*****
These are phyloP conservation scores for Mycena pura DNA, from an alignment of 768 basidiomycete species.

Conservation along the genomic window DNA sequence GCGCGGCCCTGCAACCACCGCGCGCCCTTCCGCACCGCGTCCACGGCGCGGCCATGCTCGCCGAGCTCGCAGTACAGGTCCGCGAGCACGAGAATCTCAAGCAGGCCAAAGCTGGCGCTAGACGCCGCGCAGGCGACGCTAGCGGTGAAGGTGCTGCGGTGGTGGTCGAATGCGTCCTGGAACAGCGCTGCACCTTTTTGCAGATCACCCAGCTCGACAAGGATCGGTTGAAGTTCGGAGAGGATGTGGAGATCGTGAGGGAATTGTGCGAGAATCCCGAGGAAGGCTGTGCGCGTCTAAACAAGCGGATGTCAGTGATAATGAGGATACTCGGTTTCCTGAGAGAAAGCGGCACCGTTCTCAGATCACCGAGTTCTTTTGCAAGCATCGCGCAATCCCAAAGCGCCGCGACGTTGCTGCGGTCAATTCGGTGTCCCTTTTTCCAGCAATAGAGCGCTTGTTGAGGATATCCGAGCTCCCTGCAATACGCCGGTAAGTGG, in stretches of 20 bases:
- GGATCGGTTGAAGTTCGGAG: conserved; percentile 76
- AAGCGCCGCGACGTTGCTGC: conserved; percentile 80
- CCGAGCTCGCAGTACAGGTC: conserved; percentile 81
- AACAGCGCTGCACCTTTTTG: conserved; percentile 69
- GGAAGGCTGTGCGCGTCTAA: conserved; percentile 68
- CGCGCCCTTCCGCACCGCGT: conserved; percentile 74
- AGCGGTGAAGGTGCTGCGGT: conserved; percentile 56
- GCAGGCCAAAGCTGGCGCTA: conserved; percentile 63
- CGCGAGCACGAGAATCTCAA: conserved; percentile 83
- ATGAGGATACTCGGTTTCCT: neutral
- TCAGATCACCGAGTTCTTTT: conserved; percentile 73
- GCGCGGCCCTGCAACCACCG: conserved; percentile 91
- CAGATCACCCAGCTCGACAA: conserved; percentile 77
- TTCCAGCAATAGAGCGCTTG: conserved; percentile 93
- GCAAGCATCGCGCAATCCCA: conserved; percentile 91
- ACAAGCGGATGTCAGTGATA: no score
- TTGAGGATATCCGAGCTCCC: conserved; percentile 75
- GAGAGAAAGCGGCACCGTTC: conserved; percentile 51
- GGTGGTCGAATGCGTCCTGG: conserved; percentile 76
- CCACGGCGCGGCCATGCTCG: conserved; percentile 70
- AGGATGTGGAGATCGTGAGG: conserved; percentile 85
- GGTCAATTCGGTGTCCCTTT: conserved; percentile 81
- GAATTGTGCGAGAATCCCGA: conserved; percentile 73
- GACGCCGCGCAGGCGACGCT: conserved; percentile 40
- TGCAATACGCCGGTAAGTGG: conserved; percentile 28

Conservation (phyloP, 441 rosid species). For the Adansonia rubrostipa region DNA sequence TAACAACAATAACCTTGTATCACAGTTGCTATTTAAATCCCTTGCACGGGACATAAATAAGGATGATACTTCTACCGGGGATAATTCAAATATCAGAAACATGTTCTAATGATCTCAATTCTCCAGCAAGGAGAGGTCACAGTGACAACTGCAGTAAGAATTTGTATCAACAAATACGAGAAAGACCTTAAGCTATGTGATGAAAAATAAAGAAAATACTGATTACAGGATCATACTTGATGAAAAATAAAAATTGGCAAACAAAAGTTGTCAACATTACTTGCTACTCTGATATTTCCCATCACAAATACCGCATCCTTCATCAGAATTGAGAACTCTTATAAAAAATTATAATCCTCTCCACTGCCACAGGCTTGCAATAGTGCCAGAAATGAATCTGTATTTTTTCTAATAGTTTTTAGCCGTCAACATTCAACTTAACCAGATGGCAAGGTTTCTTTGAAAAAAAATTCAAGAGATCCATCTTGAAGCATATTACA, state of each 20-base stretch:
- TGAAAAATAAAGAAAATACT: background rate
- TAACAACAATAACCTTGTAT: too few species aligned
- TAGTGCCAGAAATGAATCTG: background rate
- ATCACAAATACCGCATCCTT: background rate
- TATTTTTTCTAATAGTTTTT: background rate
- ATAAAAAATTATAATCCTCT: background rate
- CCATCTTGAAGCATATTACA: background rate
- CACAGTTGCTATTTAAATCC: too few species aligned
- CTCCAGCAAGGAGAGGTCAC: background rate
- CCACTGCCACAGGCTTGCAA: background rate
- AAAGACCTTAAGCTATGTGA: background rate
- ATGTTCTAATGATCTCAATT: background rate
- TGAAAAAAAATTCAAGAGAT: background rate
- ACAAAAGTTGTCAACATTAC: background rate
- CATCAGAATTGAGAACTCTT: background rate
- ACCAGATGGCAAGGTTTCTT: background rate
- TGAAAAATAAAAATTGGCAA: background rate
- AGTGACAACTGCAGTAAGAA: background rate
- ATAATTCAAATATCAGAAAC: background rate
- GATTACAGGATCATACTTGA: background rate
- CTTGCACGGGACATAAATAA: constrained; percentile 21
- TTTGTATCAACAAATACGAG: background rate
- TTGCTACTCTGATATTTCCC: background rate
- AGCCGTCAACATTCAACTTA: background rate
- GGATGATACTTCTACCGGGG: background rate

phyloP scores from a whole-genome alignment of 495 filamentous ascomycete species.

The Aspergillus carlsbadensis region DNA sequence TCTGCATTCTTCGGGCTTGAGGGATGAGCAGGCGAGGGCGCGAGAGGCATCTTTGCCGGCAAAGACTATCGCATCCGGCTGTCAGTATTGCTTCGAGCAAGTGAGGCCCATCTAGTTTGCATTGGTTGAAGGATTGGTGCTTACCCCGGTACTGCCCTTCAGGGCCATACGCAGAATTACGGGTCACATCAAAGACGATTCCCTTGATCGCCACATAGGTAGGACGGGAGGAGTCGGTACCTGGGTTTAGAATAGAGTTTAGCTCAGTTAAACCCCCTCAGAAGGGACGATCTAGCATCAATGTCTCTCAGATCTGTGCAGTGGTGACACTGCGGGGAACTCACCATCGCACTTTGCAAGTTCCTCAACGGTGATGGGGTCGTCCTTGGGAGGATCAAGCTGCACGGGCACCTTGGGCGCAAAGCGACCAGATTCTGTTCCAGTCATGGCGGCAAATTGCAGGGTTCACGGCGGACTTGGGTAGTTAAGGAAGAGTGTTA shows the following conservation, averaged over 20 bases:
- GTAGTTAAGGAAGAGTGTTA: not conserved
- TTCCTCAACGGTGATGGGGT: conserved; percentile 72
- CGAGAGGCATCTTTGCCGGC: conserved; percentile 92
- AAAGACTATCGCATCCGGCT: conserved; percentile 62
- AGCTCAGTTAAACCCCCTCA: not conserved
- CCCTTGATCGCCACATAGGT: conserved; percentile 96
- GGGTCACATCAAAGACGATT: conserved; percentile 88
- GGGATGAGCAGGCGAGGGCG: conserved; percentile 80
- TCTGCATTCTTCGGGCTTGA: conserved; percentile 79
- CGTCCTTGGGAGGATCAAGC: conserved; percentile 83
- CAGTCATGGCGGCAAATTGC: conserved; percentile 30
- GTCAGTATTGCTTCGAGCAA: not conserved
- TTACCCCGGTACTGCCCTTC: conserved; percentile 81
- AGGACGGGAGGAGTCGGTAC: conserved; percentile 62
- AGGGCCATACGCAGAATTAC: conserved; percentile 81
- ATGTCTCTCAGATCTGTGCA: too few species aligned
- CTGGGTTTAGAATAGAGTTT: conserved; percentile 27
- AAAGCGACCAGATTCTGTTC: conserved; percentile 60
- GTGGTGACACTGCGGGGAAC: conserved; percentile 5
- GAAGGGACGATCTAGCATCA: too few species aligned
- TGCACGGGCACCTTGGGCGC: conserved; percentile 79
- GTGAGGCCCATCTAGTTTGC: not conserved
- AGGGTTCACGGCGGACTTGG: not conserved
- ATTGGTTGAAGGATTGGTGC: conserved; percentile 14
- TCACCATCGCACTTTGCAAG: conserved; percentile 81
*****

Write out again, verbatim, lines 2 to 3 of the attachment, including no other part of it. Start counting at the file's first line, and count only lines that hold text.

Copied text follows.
Conservation along the genomic window DNA sequence GCGCGGCCCTGCAACCACCGCGCGCCCTTCCGCACCGCGTCCACGGCGCGGCCATGCTCGCCGAGCTCGCAGTACAGGTCCGCGAGCACGAGAATCTCAAGCAGGCCAAAGCTGGCGCTAGACGCCGCGCAGGCGACGCTAGCGGTGAAGGTGCTGCGGTGGTGGTCGAATGCGTCCTGGAACAGCGCTGCACCTTTTTGCAGATCACCCAGCTCGACAAGGATCGGTTGAAGTTCGGAGAGGATGTGGAGATCGTGAGGGAATTGTGCGAGAATCCCGAGGAAGGCTGTGCGCGTCTAAACAAGCGGATGTCAGTGATAATGAGGATACTCGGTTTCCTGAGAGAAAGCGGCACCGTTCTCAGATCACCGAGTTCTTTTGCAAGCATCGCGCAATCCCAAAGCGCCGCGACGTTGCTGCGGTCAATTCGGTGTCCCTTTTTCCAGCAATAGAGCGCTTGTTGAGGATATCCGAGCTCCCTGCAATACGCCGGTAAGTGG, in stretches of 20 bases:
- GGATCGGTTGAAGTTCGGAG: conserved; percentile 76